by Marinus Jan Marijs
The concept of subtle, non-physical energies can be found in many cultures [Poortman J.J.; “Vehicles of Consciousness”, Theosofische Uitgeverij, Utrecht 1978.],[Hein van Dongen en Hans Gerding; “Het voertuig van de ziel”, Ankh-Hermes, Deventer 1993.]:
The Neoplatonists assumed that the soul had a vehicle or “ochêma” which was composed of subtle matter. The Scholastics brought forward the idea of “materia spiritualis”. Pico della Mirandola wrote about the “vinculum”, the connection between the soul and the body, which is a subtle shining substance. In China there is the concept of “chi”, a life force. In Hellenistic Gnosis they speak of a garment of light, in Corpus Hermeticum of a body of fire. In Buddhism there is the “Sambhogakaya”, the subtle body. In Sankhya, a system of Hindu philosophy, a subtle body is also mentioned. In the Mahabharata there is the “Linga sarina”, the subtle body. According to some Indian schools, karma is a form of subtle matter. Within Buddhism the “skandhas” are seen as subtle energies. Sometimes spirit (pneuma, spiritus) is seen as subtle energy. Equally, the “corpus gloriosum”, the glorified body, is seen as a form of subtle energy of a very high quality. The Greek philosopher Anaxagoras saw the human spirit as a substance of subtle energy. According to the Pythagoreans the soul was a part of the ether, a subtle matter. Proclus “augoeides”, the radiant body, consisted of subtle energy. The biblical “kabod” is a light composed of a subtle energy. The followers of Mani believed in a light soul, and the Cathars in a lightbody. We find the idea of a body of subtle energies in the works of Jakob Boehme, Hildegard van Bingen, Jan van Ruusbroek, John of the Cross and William Blake. Indian philosophy generally assumes several non-physical bodies of subtle energies, but also in the Kabbala, which is an ancient esoteric Jewish mystical philosophical tradition.
According to Giordano Bruno; a memory, as soon as it became an inner image, was “stored” in a subtle non-physical medium, We find this concept in Indian philosophy as the Akasha field.
The concept of a non-physical subtle body is also found among the nature philosophers: Robert Fludd, van Helmont, Cudworth, Berkley and Leibniz.
In modern parapsychology and integral philosophy, the concepts of the Akashic field and subtle energies are found in the work of Henry Bergson in relation to memory, Rupert Sheldrake’s theory of morphogenetic fields, Professor Ian Stevenson’s research that deals with a non-physical memory. Ervin Laszlo and his work on the Akashic field and Ken Wilber who developed an extensive integral theory of subtle energies [Ken Wilber online except G: “Toward a comprehensive theory of subtle energies”.].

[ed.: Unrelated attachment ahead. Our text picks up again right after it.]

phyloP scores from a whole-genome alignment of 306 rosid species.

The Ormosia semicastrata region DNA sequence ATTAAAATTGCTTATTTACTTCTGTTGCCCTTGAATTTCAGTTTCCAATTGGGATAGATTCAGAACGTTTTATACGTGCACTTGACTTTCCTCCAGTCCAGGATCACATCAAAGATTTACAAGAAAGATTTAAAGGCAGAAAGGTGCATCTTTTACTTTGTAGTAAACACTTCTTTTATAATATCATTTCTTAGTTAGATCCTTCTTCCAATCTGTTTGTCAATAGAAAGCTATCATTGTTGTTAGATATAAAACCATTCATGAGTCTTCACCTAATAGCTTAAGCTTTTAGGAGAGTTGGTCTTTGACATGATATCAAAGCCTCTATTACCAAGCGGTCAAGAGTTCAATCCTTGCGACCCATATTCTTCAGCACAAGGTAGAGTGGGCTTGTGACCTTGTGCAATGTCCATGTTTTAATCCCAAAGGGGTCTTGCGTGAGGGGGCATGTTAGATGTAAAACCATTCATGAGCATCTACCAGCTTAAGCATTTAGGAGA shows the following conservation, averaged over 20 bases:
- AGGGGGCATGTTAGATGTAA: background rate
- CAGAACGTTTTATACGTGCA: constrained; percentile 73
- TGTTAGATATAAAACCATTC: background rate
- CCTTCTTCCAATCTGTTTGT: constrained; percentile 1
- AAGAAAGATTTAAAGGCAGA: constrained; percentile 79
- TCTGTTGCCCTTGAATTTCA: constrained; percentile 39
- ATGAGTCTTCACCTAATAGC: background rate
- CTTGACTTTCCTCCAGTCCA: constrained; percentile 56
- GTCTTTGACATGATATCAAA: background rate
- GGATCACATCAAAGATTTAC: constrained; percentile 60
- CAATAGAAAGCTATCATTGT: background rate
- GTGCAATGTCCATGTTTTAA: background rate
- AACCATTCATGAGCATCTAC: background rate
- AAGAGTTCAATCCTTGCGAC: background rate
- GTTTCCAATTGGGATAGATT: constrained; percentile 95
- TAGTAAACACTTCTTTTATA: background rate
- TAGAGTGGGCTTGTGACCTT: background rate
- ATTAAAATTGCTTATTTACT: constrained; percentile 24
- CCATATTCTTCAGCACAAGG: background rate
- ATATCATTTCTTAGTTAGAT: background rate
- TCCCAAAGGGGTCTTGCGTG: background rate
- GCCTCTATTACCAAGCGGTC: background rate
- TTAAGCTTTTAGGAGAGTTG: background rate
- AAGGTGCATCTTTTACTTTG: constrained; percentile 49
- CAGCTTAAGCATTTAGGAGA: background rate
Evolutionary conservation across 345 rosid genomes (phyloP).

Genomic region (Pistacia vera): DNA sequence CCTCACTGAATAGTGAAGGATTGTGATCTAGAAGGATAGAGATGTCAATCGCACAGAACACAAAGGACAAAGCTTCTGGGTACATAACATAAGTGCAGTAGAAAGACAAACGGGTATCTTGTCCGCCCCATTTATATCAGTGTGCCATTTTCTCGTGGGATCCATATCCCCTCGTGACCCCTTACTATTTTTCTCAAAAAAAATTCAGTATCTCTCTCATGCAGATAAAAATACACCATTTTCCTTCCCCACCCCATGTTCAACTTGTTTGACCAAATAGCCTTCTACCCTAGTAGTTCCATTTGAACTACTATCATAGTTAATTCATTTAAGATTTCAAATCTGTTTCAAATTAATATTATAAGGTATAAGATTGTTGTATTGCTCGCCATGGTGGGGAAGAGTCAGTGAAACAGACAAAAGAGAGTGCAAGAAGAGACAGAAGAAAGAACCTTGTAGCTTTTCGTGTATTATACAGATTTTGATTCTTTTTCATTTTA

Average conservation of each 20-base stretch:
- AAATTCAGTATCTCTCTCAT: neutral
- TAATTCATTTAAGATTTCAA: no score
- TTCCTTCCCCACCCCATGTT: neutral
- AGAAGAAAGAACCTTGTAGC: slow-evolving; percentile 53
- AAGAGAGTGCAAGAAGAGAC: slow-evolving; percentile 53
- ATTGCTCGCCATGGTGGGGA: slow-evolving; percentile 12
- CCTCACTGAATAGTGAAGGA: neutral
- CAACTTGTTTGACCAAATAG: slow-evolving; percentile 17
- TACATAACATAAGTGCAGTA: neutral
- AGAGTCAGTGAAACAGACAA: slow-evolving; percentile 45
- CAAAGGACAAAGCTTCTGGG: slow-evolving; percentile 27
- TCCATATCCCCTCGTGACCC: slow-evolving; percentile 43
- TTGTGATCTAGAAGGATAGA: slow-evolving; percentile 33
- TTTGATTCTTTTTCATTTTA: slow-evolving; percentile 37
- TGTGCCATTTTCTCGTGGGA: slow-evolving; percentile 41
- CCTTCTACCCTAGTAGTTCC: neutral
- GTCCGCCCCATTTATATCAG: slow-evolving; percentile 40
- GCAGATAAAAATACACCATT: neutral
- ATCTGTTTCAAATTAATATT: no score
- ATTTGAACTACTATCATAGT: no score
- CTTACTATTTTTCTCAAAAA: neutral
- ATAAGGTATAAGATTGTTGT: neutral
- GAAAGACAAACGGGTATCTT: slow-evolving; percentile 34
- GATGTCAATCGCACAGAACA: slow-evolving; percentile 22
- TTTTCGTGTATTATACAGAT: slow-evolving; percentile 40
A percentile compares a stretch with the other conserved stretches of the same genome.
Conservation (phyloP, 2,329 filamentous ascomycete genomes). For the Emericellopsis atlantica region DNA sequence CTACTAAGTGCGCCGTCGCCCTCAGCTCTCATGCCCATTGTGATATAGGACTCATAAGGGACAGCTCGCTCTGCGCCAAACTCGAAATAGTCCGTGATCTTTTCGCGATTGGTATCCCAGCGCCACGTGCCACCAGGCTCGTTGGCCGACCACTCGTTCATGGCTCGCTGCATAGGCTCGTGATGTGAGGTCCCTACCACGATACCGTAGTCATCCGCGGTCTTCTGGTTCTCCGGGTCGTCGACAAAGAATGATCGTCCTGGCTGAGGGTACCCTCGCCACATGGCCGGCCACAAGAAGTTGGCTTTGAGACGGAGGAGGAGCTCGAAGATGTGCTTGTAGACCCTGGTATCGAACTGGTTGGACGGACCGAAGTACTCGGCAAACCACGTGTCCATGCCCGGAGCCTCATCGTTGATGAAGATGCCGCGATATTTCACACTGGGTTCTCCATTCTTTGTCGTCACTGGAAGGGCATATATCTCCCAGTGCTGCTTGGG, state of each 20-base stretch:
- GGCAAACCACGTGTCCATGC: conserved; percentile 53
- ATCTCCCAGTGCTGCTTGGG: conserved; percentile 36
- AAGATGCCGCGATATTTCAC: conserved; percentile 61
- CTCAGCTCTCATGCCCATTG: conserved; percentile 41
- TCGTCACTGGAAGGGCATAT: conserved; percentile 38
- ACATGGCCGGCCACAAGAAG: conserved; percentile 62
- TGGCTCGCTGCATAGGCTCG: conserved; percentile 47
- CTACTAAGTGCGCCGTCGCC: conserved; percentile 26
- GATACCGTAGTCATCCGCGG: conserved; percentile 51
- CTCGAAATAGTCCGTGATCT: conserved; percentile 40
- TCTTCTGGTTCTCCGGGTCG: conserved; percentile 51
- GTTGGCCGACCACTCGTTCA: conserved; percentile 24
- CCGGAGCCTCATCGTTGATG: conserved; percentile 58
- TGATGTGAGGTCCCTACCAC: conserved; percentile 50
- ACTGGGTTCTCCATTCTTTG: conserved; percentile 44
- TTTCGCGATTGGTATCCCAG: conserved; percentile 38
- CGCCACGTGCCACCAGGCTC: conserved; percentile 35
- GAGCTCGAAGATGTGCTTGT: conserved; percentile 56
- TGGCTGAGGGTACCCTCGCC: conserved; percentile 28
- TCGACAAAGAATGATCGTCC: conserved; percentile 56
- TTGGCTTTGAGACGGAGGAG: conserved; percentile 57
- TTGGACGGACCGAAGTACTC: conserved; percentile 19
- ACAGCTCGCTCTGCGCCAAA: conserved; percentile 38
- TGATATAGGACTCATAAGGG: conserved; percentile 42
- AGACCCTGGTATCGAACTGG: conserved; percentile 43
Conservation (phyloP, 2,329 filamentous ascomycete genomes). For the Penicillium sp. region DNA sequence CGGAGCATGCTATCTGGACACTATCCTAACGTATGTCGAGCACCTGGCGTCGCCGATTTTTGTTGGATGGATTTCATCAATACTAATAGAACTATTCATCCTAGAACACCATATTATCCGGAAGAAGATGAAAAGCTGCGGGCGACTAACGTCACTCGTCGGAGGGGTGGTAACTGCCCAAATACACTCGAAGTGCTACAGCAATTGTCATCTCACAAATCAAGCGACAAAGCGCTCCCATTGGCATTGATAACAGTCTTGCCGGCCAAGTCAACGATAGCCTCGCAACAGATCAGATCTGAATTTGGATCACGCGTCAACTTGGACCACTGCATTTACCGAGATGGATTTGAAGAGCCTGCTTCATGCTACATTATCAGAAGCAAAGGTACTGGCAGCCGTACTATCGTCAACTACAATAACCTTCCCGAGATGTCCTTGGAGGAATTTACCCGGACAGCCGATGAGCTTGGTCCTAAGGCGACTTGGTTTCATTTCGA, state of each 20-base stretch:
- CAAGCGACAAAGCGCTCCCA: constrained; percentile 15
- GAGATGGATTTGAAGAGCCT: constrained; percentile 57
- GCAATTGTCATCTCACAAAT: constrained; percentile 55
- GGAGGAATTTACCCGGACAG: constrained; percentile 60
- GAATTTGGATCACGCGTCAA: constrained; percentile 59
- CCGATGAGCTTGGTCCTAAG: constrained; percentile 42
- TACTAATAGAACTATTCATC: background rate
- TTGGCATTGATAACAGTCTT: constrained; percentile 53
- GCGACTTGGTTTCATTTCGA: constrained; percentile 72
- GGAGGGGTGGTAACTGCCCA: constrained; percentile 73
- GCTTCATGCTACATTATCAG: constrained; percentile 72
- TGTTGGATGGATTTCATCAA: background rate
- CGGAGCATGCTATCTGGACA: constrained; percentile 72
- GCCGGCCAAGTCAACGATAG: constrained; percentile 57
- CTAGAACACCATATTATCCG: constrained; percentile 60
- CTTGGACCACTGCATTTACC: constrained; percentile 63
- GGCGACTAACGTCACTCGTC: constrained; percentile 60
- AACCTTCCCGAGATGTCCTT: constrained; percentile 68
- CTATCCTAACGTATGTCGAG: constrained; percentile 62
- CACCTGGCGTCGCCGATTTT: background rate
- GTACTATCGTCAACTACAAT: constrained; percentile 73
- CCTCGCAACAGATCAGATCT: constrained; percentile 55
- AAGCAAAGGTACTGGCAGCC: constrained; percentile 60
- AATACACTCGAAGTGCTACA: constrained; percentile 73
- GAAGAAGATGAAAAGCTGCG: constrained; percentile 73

Ervin Laszlo, in his book: “Cosmic Vision – The Dawn of the Integral Theory of Everything” argues that the Akashic field theory solves a number of problems within quantum physics, such as non-locality and quantum entanglement as well as solving the disputes between science and religion.
One can say that in parapsychology, consciousness studies and integral philosophy, there are theoretical difficulties (such as ‘the mind-body problem’) which cannot be solved without new concepts. The concept of subtle energies can attribute to solutions.
This concept of subtle energies is directly related to mystical ecstasy. What is called the ‘low-subtle level’ (beyond the level of nature mysticism), a concentration of low-subtle energy is activated (see figure 1: sublevel B), this is felt as mystical ecstasy. It is much more intense than anything one can experience at a non-mystical level: it goes beyond euphoria or happiness. It is totally independent from the material, social or emotional situation. Its energy is most often felt where one of the chakras is located: at the heart, the throat or the head.
click on diagram to view larger image
Mystical ecstasy is several times stronger than any non-mystical experience. It resides at the same level as low-subtle bhava samadhi (see figure 1, sublevel D) This low-subtle bhava samadhi is no longer a small energy concentration but a whole ovoid field.
There is a classical account of such an experience by R.M. Bucke in his book “Cosmic Consciousness” (Bucke writes of his experience in the third person):
“It was in the early spring at the beginning of his thirty-sixth year.
He and two friends spent the evening reading Wordsworth, Shelley, Keats, Browning, and especially Whitman. They parted at midnight, and he had a long drive in a hansom (it was in an English city). His mind deeply under the influences of the ideas, images and emotions called up by the reading and talk of the evening, was calm and peaceful.
He was in a state of quiet, almost passive enjoyment. All at once, without warning of any kind, he found himself wrapped around as it were by a flame colored cloud. For an instant he thought of fire, some sudden conflagration in the great city, the next he knew that the light was within himself.